A simple surgical mask or an N95 mask…does it matter what nurses use in the battle against COVID-19?
For the nurses at Ross Memorial Hospital (RMH) in Lindsay, the answer is yes — and some are refusing to work with infected patients without the superior shielding qualities of the N95.
“I feel unsupported and scared,” says a nurse who didn’t want to be identified for fear of job reprisal. She has been working on the newly established COVID-19 floor at RMH.
The nurse tells the Advocate that RMH nurses are being told to wear surgical masks with face shields, not N95 ventilator masks.
“Paramedics picking up a suspected COVID-19 patient get issued N95s, the health workers at the screening centre wear N95s. But us — the nurses on the COVID-19 floor of the hospital — we have been told that we will be fined if we wear them,” says the nurse.
Despite threats by management at RMH, according to the nurse, most nurses are refusing the order to stick with the surgical masks.
“As far as I have seen, everyone refuses to see a patient who has been swabbed (tested for COVID-19) without one,” she says.
So what’s the difference?
A surgical mask is a disposable, loose-fitting mask designed to be a barrier between the nose and mouth of the wearer and environmental contaminants.
The N95 filters any particles in the air and seals off the nose and mouth from the outside environment. It protects against airborne germs and is recommended by the public health agency of Canada for any kind of close contact with COVID-19 patients, including procedures such as intubation.
On March 12, near the start of the COVID-19 crisis in Ontario, Public Health Ontario suddenly revised their recommended “use of personal protective equipment for care of individuals with suspected or confirmed COVID-19.”
In a news release the day before, four unions representing health care workers, including the Ontario Nurses Association (ONA), warned the province was “watering down guidelines regarding the level of personal protective equipment for front-line health-care workers.”
The unions represent 250,000 health-care workers in the province.
The new provincial regulations hinge on some assumptions of COVID-19 — a disease that has only been studied anywhere in the world for three months. The key assumptions underlying this change are that, “COVID-19 cases and clusters demonstrate that droplet/contact transmission is the route of transmission” and “there is no evidence that COVID-19 is transmitted through the airborne route.”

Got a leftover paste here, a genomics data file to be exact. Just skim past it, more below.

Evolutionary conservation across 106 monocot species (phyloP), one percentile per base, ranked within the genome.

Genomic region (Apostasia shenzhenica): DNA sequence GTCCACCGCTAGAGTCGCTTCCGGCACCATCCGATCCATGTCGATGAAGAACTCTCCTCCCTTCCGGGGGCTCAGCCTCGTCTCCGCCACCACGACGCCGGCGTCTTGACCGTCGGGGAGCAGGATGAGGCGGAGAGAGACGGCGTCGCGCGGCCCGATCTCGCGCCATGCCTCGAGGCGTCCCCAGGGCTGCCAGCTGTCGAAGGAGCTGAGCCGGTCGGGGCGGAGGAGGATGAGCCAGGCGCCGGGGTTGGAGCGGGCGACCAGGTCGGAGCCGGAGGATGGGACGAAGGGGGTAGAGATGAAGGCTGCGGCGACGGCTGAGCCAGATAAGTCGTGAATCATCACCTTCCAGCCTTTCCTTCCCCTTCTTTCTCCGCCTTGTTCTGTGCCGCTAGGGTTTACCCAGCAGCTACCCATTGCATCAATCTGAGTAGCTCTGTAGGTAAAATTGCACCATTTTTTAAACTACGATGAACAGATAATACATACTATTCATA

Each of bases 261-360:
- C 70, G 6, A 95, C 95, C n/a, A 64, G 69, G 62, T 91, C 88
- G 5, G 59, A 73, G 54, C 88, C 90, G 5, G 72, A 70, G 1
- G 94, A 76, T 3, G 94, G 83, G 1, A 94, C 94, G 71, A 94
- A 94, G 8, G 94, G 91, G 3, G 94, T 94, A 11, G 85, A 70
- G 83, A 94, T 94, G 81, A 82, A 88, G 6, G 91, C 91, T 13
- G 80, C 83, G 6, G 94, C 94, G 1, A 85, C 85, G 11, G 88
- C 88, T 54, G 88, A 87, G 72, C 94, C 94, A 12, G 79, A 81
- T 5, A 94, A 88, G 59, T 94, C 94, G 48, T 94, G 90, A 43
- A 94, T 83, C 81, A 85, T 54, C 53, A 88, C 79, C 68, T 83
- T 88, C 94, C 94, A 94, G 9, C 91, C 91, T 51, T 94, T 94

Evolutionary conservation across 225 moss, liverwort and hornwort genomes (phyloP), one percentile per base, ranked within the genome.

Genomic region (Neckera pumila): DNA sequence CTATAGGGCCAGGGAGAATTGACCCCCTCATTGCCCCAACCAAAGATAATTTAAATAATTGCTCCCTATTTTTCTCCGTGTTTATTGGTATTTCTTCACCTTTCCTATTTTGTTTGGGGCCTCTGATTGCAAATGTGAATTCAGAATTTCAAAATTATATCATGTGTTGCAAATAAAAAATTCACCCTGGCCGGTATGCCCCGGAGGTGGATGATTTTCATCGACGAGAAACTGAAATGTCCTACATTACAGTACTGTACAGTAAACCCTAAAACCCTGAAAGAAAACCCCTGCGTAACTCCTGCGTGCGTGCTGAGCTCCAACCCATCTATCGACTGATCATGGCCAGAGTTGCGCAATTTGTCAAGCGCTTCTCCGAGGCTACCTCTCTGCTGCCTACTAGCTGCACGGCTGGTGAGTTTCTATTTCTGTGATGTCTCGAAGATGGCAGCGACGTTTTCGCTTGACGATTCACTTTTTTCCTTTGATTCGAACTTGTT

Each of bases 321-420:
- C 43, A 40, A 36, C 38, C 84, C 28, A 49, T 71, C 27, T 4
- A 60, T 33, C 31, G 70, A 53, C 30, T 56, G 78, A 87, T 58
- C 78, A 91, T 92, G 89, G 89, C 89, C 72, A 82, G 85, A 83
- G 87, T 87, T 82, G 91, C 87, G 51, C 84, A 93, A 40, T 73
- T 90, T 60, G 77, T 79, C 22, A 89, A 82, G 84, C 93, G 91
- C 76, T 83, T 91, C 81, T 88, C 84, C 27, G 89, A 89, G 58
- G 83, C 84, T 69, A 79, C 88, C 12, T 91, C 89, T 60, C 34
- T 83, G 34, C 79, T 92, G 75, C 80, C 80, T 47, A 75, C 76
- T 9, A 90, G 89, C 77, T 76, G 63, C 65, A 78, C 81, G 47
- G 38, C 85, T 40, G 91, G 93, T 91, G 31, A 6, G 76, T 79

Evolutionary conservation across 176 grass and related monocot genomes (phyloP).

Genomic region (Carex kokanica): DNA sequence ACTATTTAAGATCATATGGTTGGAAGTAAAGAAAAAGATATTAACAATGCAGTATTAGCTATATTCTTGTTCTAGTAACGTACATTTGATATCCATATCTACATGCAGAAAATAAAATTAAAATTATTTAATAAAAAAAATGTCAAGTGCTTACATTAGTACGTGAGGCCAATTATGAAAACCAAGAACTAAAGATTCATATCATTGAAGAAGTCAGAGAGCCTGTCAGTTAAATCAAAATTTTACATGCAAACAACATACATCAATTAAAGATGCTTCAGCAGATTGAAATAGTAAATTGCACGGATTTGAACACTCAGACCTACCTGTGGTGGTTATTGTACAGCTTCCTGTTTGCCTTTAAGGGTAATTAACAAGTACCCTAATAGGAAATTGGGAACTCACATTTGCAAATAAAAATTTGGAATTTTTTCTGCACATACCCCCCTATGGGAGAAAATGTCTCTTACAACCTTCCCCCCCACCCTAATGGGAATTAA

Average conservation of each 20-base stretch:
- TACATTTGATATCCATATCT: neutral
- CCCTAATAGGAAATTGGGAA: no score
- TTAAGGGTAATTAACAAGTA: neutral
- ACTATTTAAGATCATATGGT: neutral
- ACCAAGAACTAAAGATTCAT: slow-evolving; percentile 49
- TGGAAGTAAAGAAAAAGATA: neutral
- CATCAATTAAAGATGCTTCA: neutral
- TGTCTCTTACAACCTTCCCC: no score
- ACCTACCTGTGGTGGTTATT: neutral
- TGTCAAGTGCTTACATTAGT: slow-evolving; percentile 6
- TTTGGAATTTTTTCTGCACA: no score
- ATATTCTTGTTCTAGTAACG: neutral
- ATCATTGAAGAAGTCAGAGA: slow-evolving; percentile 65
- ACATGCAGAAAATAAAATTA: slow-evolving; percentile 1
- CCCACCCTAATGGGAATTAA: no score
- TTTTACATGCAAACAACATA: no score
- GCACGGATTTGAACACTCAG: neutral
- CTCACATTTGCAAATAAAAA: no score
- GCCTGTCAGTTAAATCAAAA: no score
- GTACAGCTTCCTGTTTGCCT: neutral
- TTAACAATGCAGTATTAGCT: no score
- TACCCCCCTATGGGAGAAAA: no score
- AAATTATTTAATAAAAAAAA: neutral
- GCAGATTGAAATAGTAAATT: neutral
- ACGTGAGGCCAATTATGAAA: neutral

So at the moment, nurses are denied N95 ventilators because “droplet prevention” is being exercised. These new regulations state that “airborne precautions” – such as wearing an N95 mask — is only needed when performing procedures like intubation (installing a breathing tube).
Veronica Nelson, interim president and CEO of RMH, notes that the chief medical officer of health, and Public Health Ontario have issued a directive with regard to personal protective equipment – and RMH is simply following it.
“All Ontario hospitals and healthcare workers are required to follow this directive, which outlines when surgical masks versus N95 masks are to be used,” says Nelson.
“This means that staff and physicians providing care to patients with suspected or confirmed COVID-19 must follow droplet/contact precautions, including surgical mask, gown, gloves and eye protection with proper hand hygiene,” Nelson says.
This contrasts with staff members who are performing aerosol-generating medical procedures (AGMP) for patients with suspected or confirmed COVID-19. In this case they must follow airborne, droplet and contact precautions, including N95 respirators, gown, gloves, eye protection and proper hand hygiene.
“Staff who do not follow the directive will receive additional education, and may be subject to discipline,” Nelson confirms.
However the New England Journal of Medicine reported on March 17 that the COVID-19 virus can live for hours in the air.
Given that it is such a new disease with so many unknowns, many believe front line nurses should be using the same recommended safety procedures as under SARS. (In fact, at least within the scientific community, the disease has already been renamed from COVID-19 to SARS-COV-2).
Just yesterday (March 23) RMH announced they would take donations of personal protective equipment from the public, saying in a Facebook post “If you have unused gowns, surgical masks or N95 respirator masks and would like to donate them, please contact Christine at or 705-324-6111 ext. 4628 to arrange.”
The nurse who spoke to the Advocate says we should be erring “on the side of caution” and let all nurses use the N95 masks. Her understanding is that there is currently a four-week supply of N95 masks, depending on what happens.
“I am using them for as long as I have access to them,” she says.
–with files from Roderick Benns